The Shafi'i, the Maliki and the Hanbali schools regard these two diseases among the causes that give both the man and the woman an equal right to annul marriage. On one of the spouses suffering from any of these two diseases, the other acquires the right to annul the contract. According to the Shafi’i and the Hanbali schools, the rule that applies in the case of insanity applies here as well.
The Malikis are of the opinion that the wife has the right of annulment equally whether the husband's leprosy antedates the marriage or follows it. As regard the husband's right. he can do so on the wife's being leprous before marriage or at the time of marriage. Regarding leukoderma, both the spouses have the choice of annulment if the disease precedes marriage, and if it occurs after marriage. Only the wife can exercise her choice and not the husband. The milder forms of leukoderma, on their appearance after marriage, do not give rise to any right. The judge gives a probationary period of one lunar year for those suffering from these two diseases for there is a possibility of cure.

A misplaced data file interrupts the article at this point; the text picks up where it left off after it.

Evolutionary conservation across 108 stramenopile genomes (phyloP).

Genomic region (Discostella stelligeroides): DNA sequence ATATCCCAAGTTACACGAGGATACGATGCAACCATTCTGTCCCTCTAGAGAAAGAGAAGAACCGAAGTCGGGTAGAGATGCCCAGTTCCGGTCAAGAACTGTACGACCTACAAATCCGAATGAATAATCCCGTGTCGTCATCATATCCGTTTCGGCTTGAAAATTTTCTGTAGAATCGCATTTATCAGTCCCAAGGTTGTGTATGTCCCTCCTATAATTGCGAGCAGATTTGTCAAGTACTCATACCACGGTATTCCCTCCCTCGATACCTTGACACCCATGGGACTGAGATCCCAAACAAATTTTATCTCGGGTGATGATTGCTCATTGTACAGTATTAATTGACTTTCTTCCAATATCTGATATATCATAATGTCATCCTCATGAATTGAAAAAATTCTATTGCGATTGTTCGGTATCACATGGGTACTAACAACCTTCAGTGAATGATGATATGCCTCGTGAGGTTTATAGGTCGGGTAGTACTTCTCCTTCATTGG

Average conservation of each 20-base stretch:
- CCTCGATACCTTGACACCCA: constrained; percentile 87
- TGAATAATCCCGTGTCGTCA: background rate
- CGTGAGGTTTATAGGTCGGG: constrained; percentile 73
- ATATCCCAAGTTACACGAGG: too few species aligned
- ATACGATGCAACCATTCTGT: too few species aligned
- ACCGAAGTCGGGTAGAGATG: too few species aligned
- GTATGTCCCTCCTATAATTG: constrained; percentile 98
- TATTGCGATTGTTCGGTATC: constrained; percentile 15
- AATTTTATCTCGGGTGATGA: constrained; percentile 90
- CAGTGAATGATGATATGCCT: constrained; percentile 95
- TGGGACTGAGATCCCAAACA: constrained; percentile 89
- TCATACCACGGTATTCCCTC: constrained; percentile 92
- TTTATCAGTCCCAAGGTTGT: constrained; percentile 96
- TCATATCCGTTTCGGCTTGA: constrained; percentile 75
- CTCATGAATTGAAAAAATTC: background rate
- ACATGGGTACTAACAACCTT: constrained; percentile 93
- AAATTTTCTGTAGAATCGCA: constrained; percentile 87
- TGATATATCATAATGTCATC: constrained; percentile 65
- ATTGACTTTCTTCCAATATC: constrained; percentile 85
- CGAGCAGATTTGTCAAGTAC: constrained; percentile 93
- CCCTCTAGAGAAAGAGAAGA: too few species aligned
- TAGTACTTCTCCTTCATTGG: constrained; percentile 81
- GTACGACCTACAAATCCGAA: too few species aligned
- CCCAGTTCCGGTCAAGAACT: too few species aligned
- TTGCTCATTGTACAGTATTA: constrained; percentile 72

...These four defects,4 which occur only among women give the husband according to the Malikis and the Hanbalis the right to annul the marriage contract. According to the Shafi'is, only in case of either al-ratq or al-qarn the husband has such a right; not when the wife suffers from al-'ifda or al-'afal. According to the Imamiyyah, such a legal effect follows only in the case of al-qarn or al-'ifda', not in the case of al-rarq or al-'afal. They also state that the husband, if he wishes, can annul the marriage contract when he finds blindness or visible lameness in the wife after the conclusion of the contract if he had no knowledge of it before. But either of the defects when found in the husband does not give such a right to the wife.